An important part of any estate administration is distribution of assets. The Estate and Protected Individuals Code (EPIC) places the rules dealing with distribution in Article III, Part 9. The major exception to this are the rules governing distribution in supervised administration. This note will discuss the special rules concerning distributions during supervised administration and then the rules concerning distribution in the administration of all other estates.
Pursuant to MCL 700.3504 unless restricted by the court, a supervised personal representative has, without an interim order approving exercise of a power, all the powers of a personal representative, but shall not exercise the power to make distribution of the estate without prior court order. This restriction would even prevent a partial distribution to beneficiaries without court order. Pursuant to MCL 700.3505 the court may issue an interim order approving or directing a partial distribution or granting other relief at any time during the pendency of a supervised administration on the petition of the personal representative or an interested person. This would allow for partial distributions to beneficiaries upon petition, notice to the personal representative and other persons who will be affected by the adjudication, and court order approving the distribution. Any final distribution would be made by a petition for an order of complete settlement pursuant to MCL 700.3952 which is the only method for closing an estate in supervised administration. The order of complete estate settlement would authorize the final distributions of the estate. This procedure and the forms used are explained in greater detail in a subsequent note on closing estates.
The following rules apply to all estate administration. The only distinction is that the property can be distributed by the personal representative according to these rules in all but supervised administration. In supervised administration, distribution must follow the rules but it must be done by court order. All rules concerning distribution found in Article III, Part 9 will not be discussed. The focus will be on those which are most important and most used.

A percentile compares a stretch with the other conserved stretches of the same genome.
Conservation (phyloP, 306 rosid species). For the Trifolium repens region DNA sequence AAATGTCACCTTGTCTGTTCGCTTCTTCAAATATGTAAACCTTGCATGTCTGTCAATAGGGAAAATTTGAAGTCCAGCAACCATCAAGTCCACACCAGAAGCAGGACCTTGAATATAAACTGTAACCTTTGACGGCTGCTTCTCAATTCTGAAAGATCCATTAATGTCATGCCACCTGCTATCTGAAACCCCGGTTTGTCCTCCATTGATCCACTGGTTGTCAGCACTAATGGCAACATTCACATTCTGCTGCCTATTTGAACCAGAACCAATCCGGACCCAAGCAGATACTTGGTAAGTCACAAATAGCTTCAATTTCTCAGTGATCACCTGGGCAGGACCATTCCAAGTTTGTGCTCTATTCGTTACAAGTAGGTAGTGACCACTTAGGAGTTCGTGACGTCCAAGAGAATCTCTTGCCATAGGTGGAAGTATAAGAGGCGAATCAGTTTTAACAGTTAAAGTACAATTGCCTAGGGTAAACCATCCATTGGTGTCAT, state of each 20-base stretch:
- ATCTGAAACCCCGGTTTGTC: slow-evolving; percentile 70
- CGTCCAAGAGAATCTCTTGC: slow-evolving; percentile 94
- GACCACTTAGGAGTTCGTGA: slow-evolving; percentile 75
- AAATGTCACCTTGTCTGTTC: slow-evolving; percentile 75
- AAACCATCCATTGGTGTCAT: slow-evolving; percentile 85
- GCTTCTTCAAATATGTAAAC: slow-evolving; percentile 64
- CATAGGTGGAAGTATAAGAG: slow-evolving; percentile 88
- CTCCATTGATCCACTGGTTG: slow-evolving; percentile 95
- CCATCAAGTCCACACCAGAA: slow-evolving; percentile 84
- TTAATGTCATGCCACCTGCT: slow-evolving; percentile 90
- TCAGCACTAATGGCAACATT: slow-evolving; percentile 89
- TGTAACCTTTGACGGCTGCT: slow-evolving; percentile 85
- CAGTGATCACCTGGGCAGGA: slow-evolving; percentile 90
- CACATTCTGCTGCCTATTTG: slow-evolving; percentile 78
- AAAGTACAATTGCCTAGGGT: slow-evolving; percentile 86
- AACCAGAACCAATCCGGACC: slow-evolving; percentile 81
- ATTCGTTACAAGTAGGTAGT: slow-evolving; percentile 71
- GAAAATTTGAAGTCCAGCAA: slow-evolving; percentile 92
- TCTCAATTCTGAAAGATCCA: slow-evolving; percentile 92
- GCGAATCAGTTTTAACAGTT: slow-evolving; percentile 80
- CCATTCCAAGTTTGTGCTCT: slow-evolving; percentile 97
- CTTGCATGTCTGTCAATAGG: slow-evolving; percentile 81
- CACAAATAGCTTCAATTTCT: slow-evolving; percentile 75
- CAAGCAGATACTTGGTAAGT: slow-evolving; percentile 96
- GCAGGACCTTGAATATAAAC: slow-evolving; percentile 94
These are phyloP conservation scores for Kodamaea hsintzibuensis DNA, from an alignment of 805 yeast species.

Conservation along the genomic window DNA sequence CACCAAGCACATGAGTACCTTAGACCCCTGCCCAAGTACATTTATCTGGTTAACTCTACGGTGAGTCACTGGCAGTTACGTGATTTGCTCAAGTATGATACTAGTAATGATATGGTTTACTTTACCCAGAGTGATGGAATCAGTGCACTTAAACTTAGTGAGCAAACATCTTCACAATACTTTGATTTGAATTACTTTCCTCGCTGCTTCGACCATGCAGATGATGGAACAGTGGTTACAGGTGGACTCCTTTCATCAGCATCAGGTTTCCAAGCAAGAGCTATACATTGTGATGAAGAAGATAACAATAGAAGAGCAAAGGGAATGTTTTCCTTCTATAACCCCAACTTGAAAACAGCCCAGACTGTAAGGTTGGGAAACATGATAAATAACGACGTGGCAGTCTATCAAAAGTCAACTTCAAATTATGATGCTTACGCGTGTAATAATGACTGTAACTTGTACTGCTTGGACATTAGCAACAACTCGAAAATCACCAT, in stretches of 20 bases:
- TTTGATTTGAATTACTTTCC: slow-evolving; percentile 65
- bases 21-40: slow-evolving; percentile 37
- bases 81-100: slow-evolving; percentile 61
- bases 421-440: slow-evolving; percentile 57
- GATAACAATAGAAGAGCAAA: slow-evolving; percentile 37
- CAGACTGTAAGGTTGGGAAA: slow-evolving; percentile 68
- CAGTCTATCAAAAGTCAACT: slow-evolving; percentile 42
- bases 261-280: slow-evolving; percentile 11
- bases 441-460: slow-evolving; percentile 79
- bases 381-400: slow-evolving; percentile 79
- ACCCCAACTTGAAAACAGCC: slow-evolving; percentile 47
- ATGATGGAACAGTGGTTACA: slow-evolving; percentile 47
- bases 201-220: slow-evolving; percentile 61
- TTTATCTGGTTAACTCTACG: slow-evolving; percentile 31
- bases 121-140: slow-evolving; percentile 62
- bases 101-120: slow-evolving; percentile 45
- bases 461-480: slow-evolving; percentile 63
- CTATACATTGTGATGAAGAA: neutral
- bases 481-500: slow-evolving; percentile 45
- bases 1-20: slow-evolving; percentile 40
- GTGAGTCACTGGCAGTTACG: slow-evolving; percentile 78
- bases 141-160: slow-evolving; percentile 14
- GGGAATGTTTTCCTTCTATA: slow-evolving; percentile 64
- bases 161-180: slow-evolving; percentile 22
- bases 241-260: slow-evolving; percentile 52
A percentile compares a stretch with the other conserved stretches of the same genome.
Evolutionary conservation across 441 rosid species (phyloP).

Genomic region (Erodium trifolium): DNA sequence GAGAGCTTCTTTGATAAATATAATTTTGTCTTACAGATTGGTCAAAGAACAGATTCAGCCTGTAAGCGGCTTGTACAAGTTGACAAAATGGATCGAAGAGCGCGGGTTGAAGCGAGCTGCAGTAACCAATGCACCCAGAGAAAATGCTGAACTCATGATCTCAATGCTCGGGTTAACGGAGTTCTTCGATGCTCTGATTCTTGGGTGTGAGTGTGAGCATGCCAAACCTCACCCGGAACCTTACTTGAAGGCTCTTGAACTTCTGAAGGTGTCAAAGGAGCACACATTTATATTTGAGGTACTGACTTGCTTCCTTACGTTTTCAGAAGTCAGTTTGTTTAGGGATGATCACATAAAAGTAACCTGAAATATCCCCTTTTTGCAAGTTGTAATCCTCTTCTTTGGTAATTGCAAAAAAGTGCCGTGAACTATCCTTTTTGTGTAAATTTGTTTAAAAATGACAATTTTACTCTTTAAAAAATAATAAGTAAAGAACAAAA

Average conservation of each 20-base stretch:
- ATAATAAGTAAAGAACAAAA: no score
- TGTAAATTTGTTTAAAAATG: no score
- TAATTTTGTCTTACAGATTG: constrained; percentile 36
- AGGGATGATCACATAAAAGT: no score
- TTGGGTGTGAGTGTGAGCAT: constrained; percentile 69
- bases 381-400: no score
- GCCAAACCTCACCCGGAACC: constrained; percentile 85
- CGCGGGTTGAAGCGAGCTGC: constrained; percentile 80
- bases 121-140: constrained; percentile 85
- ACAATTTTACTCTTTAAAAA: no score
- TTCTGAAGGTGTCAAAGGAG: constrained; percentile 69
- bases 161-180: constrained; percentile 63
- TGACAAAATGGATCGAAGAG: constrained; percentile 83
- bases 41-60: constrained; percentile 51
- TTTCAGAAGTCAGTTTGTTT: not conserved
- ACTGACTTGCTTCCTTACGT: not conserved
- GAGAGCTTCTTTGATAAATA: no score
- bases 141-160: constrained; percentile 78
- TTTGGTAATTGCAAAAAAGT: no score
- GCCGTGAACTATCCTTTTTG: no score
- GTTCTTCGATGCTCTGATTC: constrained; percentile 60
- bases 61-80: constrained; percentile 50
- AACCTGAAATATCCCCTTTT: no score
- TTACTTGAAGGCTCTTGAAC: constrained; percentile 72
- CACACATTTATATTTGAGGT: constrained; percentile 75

MCL 700.3902 describes the order in which assets are appropriated or abate. This essentially gives the order in which assets may be used to satisfy charges against the estate. This become important in estates where the estate is insufficient to pay all charges and devisees. Except as provided in connection with the share of the surviving spouse who elects to take an elective share, distributees' shares abate, without a preference or priority between real and personal property, in the following order
For the purposes of abatement, a general devise charged on specific property is a specific devise to the extent of the value of that specific property and, upon the failure or insufficiency of the property on which the devise is charged, a general devise to the extent of the failure or insufficiency. Abatement within each classification is in proportion to the amount of property each beneficiary would have received if full distribution of the property had been made in accordance with the terms of the will. Abatement within each classification is in proportion to the amount of property each beneficiary would have received if full distribution of the property had been made in accordance with the terms of the will.